Category Archives: Simple Living

Children’s Books Featuring Simple Living

Here at Striving Stewardess, we talk a great deal about books for adults that feature simple living, minimalism, financial knowledge, and even books on chickens.

We haven’t really discussed books that are good reads for kids that encourage these ideas (though I haven’t yet learned of a good chicken book for kids!), but that does not mean such books do not exist!  Quite the contrary, children’s books that feature topics such as simple living are numerous, and serve as a great teaching tool for the littles in your life.  Here are a few to start with:

511mhgnbxwl-_sx367_bo1204203200_The American Girl Series/Anne of Green Gables/Little House books. Although each of these are a very different book series, all three encompass the “historical fiction” genre, and discuss encounters with simple living, minimalism, and even thrift.  I first became acquainted with the “Kirsten” character from American Girls as a first grader, and came to love the simple life lessons found in each book of the series.  Anne and Little House soon followed.  These would probably be best suited for those in elementary school, or older (as in the case of the Anne of Green Gables series).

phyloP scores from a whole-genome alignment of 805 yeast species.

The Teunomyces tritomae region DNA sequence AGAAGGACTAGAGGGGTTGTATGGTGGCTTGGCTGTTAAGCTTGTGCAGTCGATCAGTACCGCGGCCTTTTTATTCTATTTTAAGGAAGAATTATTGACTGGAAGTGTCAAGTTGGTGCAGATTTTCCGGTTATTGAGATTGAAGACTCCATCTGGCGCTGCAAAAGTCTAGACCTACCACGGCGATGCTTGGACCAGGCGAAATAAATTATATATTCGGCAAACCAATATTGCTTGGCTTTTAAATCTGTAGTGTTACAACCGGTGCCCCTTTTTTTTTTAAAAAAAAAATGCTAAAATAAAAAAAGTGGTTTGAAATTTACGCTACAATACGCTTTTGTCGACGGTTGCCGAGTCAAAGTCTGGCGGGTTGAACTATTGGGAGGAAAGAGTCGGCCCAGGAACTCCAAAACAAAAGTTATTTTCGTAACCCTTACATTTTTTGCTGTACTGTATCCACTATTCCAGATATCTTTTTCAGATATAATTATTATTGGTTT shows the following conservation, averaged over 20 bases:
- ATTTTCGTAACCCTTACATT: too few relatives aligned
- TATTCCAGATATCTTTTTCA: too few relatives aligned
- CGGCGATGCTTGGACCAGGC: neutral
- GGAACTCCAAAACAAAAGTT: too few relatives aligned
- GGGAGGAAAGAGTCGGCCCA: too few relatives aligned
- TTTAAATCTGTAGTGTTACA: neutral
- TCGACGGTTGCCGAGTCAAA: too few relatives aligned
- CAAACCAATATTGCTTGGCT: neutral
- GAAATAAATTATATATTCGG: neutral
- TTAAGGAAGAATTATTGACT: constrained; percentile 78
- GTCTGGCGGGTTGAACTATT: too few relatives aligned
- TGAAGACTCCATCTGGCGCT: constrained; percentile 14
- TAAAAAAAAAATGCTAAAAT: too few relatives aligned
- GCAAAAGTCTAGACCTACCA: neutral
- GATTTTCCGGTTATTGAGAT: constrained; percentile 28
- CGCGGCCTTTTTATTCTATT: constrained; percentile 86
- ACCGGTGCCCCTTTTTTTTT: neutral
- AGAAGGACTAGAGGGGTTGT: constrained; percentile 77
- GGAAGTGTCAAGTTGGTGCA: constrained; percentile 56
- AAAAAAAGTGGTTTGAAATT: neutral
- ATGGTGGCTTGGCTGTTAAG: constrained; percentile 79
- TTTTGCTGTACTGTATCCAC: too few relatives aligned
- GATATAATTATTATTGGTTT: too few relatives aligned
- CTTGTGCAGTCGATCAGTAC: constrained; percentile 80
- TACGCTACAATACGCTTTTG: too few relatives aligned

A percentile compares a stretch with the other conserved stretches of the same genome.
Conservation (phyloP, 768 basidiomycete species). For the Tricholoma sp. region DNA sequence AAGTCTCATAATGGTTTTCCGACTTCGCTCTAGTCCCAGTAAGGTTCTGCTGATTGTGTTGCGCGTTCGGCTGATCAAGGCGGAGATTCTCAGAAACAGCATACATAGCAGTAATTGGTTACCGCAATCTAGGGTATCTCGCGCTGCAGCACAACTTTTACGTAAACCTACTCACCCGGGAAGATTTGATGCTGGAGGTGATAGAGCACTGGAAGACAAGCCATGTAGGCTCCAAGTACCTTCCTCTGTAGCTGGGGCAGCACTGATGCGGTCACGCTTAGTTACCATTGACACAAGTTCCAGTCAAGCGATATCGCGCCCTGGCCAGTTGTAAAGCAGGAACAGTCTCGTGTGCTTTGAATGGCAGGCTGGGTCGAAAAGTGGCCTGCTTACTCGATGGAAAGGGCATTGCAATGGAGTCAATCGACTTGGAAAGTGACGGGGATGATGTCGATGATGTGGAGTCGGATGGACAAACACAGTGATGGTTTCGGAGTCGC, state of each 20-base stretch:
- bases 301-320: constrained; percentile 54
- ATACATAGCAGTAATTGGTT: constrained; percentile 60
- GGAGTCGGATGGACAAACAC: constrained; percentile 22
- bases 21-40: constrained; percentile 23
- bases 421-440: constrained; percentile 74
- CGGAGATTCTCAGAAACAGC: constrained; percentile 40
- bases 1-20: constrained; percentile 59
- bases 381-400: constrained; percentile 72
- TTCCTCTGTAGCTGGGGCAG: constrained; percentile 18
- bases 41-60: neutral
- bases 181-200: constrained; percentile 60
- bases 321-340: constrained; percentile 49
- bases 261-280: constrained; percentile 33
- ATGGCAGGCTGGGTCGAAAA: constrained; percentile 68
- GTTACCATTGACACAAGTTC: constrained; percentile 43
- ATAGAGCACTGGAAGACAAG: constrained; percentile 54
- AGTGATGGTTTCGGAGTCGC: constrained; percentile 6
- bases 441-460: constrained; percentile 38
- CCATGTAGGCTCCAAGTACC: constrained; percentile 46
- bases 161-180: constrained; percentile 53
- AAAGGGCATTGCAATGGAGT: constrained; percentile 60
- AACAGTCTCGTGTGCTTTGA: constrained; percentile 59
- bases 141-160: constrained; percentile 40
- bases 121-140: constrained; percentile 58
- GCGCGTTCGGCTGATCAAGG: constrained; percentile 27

51ugghaxdal-_sx370_bo1204203200_The Clown of God.  In this retelling of an old legend, Tomie dePaola reaches out to the picture book crowd, helping to teach youngsters that what matters are the gifts of yourself and your talents, not the fancier, earthly things.  This books seems especially well-suited for preschool age children and older.  Our son loves the illustrations in this book, and I love the religious undertones of the story as well.

The Bible (and many other religious texts).  I find it interesting that the common theme found among many religious books is the theme of simplicity (Jesus encouraging the rich man to give away his possessions, for starters). The great thing about books of faith is that there are different ways to present the material, from children’s Bibles, to religious instruction, that can be presented in an age-appropriate way.